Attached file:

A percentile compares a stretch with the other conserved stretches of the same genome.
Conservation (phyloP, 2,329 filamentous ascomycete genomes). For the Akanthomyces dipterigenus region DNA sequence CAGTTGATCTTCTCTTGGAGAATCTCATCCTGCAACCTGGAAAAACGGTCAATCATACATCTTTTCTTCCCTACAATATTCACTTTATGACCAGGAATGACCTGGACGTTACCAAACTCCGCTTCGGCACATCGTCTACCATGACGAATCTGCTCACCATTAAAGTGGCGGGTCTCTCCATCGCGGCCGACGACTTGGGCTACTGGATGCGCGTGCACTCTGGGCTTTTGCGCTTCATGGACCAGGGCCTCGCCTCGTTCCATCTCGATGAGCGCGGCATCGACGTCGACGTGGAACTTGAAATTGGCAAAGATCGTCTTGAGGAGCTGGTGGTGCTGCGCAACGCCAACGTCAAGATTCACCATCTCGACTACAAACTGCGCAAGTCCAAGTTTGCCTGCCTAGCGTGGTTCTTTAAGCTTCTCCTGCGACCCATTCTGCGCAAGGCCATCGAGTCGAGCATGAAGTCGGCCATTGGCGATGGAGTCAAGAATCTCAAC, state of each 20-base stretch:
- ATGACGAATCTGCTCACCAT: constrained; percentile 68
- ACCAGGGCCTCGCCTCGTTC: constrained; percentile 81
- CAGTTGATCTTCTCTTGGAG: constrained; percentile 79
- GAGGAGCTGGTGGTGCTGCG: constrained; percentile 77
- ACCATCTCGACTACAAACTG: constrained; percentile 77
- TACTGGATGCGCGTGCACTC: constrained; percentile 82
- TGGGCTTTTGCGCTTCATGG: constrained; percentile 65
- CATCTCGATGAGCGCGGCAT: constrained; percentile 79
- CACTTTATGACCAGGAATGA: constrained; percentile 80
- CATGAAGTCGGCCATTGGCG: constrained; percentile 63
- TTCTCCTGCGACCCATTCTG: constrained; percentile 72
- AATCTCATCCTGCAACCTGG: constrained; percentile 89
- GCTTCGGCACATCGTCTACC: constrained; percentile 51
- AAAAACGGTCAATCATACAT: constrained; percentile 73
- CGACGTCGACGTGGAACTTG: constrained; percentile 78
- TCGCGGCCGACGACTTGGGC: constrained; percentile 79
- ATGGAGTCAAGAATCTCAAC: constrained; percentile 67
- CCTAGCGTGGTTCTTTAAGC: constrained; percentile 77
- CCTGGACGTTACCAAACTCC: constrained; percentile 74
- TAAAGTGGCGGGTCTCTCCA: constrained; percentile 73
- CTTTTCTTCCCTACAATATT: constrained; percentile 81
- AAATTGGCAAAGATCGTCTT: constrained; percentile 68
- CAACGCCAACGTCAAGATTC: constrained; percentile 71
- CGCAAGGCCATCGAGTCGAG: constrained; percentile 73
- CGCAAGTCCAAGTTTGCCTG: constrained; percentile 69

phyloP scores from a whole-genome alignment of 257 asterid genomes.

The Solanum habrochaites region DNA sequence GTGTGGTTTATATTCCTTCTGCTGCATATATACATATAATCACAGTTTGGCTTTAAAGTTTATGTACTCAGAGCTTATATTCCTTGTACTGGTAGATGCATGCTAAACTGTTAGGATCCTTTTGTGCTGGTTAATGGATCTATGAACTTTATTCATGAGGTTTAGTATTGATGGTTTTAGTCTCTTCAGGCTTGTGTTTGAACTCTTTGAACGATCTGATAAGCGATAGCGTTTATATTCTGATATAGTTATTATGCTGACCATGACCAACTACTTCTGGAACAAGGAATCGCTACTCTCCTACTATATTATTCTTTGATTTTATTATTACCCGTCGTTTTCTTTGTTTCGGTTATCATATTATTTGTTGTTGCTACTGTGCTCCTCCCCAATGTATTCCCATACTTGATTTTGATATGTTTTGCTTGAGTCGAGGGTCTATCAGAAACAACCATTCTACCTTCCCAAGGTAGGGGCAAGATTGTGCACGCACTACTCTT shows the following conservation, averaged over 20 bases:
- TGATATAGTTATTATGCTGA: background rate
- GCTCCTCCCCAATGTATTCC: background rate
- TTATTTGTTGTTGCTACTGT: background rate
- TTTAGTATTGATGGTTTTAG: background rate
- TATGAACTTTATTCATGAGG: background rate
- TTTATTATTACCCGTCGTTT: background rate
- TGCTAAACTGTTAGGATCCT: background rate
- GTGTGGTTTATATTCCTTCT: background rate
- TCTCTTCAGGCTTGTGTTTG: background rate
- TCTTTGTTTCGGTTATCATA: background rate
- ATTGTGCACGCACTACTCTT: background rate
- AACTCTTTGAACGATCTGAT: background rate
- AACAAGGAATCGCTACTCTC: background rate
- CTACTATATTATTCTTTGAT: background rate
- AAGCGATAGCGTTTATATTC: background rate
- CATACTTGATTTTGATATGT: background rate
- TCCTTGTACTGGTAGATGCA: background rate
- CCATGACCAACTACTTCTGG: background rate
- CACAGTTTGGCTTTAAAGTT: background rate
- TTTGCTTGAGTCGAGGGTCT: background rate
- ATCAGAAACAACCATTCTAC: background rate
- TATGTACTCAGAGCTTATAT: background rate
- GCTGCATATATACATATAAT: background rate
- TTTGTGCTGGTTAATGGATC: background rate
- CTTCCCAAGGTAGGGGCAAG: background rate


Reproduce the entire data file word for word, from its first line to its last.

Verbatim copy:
A percentile compares a stretch with the other conserved stretches of the same genome.
Conservation (phyloP, 2,329 filamentous ascomycete genomes). For the Akanthomyces dipterigenus region DNA sequence CAGTTGATCTTCTCTTGGAGAATCTCATCCTGCAACCTGGAAAAACGGTCAATCATACATCTTTTCTTCCCTACAATATTCACTTTATGACCAGGAATGACCTGGACGTTACCAAACTCCGCTTCGGCACATCGTCTACCATGACGAATCTGCTCACCATTAAAGTGGCGGGTCTCTCCATCGCGGCCGACGACTTGGGCTACTGGATGCGCGTGCACTCTGGGCTTTTGCGCTTCATGGACCAGGGCCTCGCCTCGTTCCATCTCGATGAGCGCGGCATCGACGTCGACGTGGAACTTGAAATTGGCAAAGATCGTCTTGAGGAGCTGGTGGTGCTGCGCAACGCCAACGTCAAGATTCACCATCTCGACTACAAACTGCGCAAGTCCAAGTTTGCCTGCCTAGCGTGGTTCTTTAAGCTTCTCCTGCGACCCATTCTGCGCAAGGCCATCGAGTCGAGCATGAAGTCGGCCATTGGCGATGGAGTCAAGAATCTCAAC, state of each 20-base stretch:
- ATGACGAATCTGCTCACCAT: constrained; percentile 68
- ACCAGGGCCTCGCCTCGTTC: constrained; percentile 81
- CAGTTGATCTTCTCTTGGAG: constrained; percentile 79
- GAGGAGCTGGTGGTGCTGCG: constrained; percentile 77
- ACCATCTCGACTACAAACTG: constrained; percentile 77
- TACTGGATGCGCGTGCACTC: constrained; percentile 82
- TGGGCTTTTGCGCTTCATGG: constrained; percentile 65
- CATCTCGATGAGCGCGGCAT: constrained; percentile 79
- CACTTTATGACCAGGAATGA: constrained; percentile 80
- CATGAAGTCGGCCATTGGCG: constrained; percentile 63
- TTCTCCTGCGACCCATTCTG: constrained; percentile 72
- AATCTCATCCTGCAACCTGG: constrained; percentile 89
- GCTTCGGCACATCGTCTACC: constrained; percentile 51
- AAAAACGGTCAATCATACAT: constrained; percentile 73
- CGACGTCGACGTGGAACTTG: constrained; percentile 78
- TCGCGGCCGACGACTTGGGC: constrained; percentile 79
- ATGGAGTCAAGAATCTCAAC: constrained; percentile 67
- CCTAGCGTGGTTCTTTAAGC: constrained; percentile 77
- CCTGGACGTTACCAAACTCC: constrained; percentile 74
- TAAAGTGGCGGGTCTCTCCA: constrained; percentile 73
- CTTTTCTTCCCTACAATATT: constrained; percentile 81
- AAATTGGCAAAGATCGTCTT: constrained; percentile 68
- CAACGCCAACGTCAAGATTC: constrained; percentile 71
- CGCAAGGCCATCGAGTCGAG: constrained; percentile 73
- CGCAAGTCCAAGTTTGCCTG: constrained; percentile 69

phyloP scores from a whole-genome alignment of 257 asterid genomes.

The Solanum habrochaites region DNA sequence GTGTGGTTTATATTCCTTCTGCTGCATATATACATATAATCACAGTTTGGCTTTAAAGTTTATGTACTCAGAGCTTATATTCCTTGTACTGGTAGATGCATGCTAAACTGTTAGGATCCTTTTGTGCTGGTTAATGGATCTATGAACTTTATTCATGAGGTTTAGTATTGATGGTTTTAGTCTCTTCAGGCTTGTGTTTGAACTCTTTGAACGATCTGATAAGCGATAGCGTTTATATTCTGATATAGTTATTATGCTGACCATGACCAACTACTTCTGGAACAAGGAATCGCTACTCTCCTACTATATTATTCTTTGATTTTATTATTACCCGTCGTTTTCTTTGTTTCGGTTATCATATTATTTGTTGTTGCTACTGTGCTCCTCCCCAATGTATTCCCATACTTGATTTTGATATGTTTTGCTTGAGTCGAGGGTCTATCAGAAACAACCATTCTACCTTCCCAAGGTAGGGGCAAGATTGTGCACGCACTACTCTT shows the following conservation, averaged over 20 bases:
- TGATATAGTTATTATGCTGA: background rate
- GCTCCTCCCCAATGTATTCC: background rate
- TTATTTGTTGTTGCTACTGT: background rate
- TTTAGTATTGATGGTTTTAG: background rate
- TATGAACTTTATTCATGAGG: background rate
- TTTATTATTACCCGTCGTTT: background rate
- TGCTAAACTGTTAGGATCCT: background rate
- GTGTGGTTTATATTCCTTCT: background rate
- TCTCTTCAGGCTTGTGTTTG: background rate
- TCTTTGTTTCGGTTATCATA: background rate
- ATTGTGCACGCACTACTCTT: background rate
- AACTCTTTGAACGATCTGAT: background rate
- AACAAGGAATCGCTACTCTC: background rate
- CTACTATATTATTCTTTGAT: background rate
- AAGCGATAGCGTTTATATTC: background rate
- CATACTTGATTTTGATATGT: background rate
- TCCTTGTACTGGTAGATGCA: background rate
- CCATGACCAACTACTTCTGG: background rate
- CACAGTTTGGCTTTAAAGTT: background rate
- TTTGCTTGAGTCGAGGGTCT: background rate
- ATCAGAAACAACCATTCTAC: background rate
- TATGTACTCAGAGCTTATAT: background rate
- GCTGCATATATACATATAAT: background rate
- TTTGTGCTGGTTAATGGATC: background rate
- CTTCCCAAGGTAGGGGCAAG: background rate